We have written about automation in the past and how it is expected to take a toll on many jobs. Almost no one is immune from being affected. Even doctors and lawyers will see their jobs changed or eliminated by automation and robotics. Already, we have robots that can handle delicate surgery more effectively than humans alone and Garry Mathiason of Littler Mendelson (the largest employment law firm in the world) is working on a robotic lawyer. We have already seen many folks turning away from their CPAs and using (often free) software to complete their tax forms. At lower levels, increasingly tech-savvy populations of consumers would rather check out of the grocery store electronically than have a human cashier. Even airline clubs are working with systems where you scan your own ticket to gain entry. Automation marches on.

    1. China’s Slowdown Will Keep Unemployment Rates There And Elsewhere High.

    In the U.S., we will see a very slow drop in unemployment rates, however we do not expect them to drop below 4.5 percent. Although, there is an important remaining question about discouraged workers who have dropped out of the labor market. Fueled by continued relocation of production facilities out of the country, China’s unemployment will remain high. Around the world, employers looking for good people will continue to face the challenge that many of the people available are simply not employable – either because they lack workforce or life skills.

    1. Use of Gamification In Training And Development Will Increase.

    We have watched with interest, as some employers have tried to create games that would work for them. Millennials and Gen Zers love to play games. If games are well-designed and include the right intrinsic and extrinsic rewards, they will work. One especially impressive example of gamification that works is the new game Prelude. Designed for remote teams, Prelude bonds teams from diverse geographic and cultural backgrounds by building trust. Requiring three to six hours to play, this effective software gives team members valuable insights into each other.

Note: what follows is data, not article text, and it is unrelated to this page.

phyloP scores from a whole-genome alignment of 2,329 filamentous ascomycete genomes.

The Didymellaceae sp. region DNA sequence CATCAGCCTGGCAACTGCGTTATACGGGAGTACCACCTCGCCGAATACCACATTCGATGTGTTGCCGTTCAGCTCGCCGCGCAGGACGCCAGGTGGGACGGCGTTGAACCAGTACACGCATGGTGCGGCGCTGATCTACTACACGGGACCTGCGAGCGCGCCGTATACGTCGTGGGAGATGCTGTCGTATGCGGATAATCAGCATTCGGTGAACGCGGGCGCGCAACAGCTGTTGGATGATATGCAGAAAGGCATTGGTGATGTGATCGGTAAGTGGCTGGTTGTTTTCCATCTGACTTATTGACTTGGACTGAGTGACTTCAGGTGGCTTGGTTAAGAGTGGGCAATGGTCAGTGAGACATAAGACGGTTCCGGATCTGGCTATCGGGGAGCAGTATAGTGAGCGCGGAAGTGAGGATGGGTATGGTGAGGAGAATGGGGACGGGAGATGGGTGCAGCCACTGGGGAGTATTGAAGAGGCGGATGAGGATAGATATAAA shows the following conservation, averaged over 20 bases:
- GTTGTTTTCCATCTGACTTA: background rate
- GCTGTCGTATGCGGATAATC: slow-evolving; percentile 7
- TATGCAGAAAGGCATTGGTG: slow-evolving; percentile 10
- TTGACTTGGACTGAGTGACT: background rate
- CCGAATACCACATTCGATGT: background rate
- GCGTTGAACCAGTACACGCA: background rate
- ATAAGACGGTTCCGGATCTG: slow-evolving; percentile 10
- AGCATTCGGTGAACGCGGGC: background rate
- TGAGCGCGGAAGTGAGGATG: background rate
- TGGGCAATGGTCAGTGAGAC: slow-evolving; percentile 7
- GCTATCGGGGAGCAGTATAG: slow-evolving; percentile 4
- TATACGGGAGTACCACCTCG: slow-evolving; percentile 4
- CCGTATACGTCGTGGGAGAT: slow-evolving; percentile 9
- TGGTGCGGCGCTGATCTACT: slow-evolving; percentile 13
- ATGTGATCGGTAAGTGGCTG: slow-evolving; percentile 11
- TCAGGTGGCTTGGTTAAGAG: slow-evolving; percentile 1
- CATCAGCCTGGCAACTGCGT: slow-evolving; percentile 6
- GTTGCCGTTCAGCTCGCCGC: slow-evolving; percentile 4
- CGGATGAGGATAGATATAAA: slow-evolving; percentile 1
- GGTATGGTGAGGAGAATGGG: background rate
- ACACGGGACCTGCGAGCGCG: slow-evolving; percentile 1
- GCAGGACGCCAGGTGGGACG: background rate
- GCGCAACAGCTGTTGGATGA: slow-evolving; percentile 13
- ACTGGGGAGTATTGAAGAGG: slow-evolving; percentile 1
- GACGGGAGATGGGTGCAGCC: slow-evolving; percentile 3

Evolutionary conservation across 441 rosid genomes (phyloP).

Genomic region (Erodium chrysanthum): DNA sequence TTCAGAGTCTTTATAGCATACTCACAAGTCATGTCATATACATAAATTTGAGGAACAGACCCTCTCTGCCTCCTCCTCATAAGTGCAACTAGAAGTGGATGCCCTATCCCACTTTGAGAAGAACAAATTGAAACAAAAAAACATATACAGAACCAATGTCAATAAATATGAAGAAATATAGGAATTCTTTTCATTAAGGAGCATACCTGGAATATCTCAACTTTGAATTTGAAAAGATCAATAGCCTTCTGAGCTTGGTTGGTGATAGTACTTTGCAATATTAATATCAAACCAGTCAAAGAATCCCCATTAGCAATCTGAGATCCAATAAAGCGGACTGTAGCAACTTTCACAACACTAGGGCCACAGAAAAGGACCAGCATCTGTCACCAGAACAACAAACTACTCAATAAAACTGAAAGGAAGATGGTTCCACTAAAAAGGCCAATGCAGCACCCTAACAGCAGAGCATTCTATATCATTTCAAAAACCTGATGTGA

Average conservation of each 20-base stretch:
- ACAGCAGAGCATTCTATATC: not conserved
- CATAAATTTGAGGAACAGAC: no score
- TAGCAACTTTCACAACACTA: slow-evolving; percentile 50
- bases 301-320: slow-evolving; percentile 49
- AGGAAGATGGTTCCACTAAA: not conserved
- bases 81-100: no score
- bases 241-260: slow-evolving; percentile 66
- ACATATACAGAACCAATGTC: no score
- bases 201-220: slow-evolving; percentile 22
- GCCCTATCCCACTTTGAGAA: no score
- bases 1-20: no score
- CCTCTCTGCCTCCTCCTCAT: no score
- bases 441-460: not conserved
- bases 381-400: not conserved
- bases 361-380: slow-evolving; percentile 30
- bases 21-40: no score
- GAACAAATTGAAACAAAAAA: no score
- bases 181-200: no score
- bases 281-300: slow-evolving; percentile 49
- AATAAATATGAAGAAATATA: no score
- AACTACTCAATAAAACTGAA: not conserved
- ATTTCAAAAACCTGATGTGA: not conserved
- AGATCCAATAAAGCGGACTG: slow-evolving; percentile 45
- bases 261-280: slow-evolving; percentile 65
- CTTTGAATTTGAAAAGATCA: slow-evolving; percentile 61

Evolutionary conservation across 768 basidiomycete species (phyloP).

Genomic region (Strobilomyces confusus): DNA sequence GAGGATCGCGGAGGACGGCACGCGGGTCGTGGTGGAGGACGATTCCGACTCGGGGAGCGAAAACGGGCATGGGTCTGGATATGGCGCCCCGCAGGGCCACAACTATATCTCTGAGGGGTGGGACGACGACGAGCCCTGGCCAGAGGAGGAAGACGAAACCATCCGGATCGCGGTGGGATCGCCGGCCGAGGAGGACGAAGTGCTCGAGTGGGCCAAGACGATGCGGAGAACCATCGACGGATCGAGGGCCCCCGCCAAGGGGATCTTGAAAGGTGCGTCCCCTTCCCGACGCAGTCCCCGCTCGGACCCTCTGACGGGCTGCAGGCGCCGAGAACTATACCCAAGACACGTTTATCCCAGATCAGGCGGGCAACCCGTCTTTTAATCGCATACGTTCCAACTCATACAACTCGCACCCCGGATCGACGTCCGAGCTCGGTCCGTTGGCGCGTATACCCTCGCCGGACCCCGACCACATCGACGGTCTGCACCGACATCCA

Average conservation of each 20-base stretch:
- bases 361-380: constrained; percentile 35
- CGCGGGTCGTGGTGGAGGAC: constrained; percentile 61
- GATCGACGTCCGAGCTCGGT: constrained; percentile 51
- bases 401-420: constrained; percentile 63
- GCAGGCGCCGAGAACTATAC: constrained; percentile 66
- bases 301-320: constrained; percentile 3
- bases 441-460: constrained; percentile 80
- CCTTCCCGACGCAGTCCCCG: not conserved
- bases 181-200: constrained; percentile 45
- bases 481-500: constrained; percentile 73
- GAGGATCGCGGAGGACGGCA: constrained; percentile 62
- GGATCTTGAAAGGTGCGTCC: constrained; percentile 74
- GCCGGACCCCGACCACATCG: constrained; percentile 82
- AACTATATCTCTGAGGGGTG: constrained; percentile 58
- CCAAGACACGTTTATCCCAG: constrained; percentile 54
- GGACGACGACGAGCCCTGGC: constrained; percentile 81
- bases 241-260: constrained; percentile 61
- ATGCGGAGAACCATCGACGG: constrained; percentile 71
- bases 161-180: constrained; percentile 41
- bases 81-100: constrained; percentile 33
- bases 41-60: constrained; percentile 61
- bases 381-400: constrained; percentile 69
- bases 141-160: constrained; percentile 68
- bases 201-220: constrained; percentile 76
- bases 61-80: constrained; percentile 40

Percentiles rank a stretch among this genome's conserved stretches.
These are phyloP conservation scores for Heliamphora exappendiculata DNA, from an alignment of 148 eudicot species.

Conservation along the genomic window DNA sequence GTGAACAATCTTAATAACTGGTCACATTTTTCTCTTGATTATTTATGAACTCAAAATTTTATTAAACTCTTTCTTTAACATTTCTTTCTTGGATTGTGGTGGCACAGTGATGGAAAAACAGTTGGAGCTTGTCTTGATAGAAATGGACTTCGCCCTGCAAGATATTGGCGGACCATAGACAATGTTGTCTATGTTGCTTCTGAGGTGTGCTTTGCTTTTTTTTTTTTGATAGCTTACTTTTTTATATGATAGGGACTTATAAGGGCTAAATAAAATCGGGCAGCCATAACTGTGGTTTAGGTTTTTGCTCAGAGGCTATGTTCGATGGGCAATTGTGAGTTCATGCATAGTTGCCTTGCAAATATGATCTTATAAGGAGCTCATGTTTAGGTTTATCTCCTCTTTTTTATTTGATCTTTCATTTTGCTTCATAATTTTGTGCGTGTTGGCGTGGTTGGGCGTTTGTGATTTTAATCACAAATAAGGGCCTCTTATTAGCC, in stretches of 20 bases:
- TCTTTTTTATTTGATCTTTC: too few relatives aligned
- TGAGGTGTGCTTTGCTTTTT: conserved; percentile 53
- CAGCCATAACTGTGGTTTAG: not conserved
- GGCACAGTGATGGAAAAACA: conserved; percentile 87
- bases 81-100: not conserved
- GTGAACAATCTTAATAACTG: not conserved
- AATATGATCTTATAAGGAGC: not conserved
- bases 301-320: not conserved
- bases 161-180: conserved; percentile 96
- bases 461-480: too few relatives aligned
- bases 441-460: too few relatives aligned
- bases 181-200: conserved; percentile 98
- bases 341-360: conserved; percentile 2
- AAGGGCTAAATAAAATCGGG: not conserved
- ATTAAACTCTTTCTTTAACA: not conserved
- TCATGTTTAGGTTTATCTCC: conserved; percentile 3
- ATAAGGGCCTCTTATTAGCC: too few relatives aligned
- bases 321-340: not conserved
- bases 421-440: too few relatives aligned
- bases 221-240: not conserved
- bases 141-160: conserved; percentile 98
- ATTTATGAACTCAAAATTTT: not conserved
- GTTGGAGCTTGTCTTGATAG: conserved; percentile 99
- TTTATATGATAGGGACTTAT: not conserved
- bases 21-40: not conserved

1. Organizations Will Focus More On Enhancing the Employee Experience.

    Already a number of hospitals have chief experience officers (CXOs) who focus on improving patient and employee experiences. In the medium- and long-term future, we may expect to see CXOs who will focus on creating positive experiences for all of the stakeholders, including investors, suppliers, employees’ families and even the community. Our forthcoming book, “Experience Rules,” will delve into this subject in depth, as will subsequent Herman Trend Alerts.

    1. The Employee Incentive Industry will focus more on Memorable Experiences.

    Having realized they can optimize their incentive investments with memorable experiences, we expect to see more corporate incentive programs with short and long trips, involving creating positive emotional and memorable experiences for the employees. It’s a good time to be in the travel incentive industry.

    1. Mental Illness Will Be Taken More Seriously, As Employers Seek Not To Be Statistics.

    With the escalating numbers of public shootings, we are seeing an increase in security consciousness and even the creation of response plans for incidents. The Society for Human Resource Management (SHRM) is already offering resources to help its members respond to the possibility of this threat. We also expect to see insights regarding mental instability given to hiring managers about how to avoid making the wrong hire.

    Herman Trend Alerts are written by Joyce Gioia, a Strategic Business Futurist, Certified Management Consultant, author, and professional speaker. Archived editions are posted at

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    Herman Trend Alert

    Herman Trend Alert

    Herman Trend Alerts are written by Joyce Gioia, a strategic business futurist, Certified Management Consultant, author, and professional speaker. Archived editions are posted at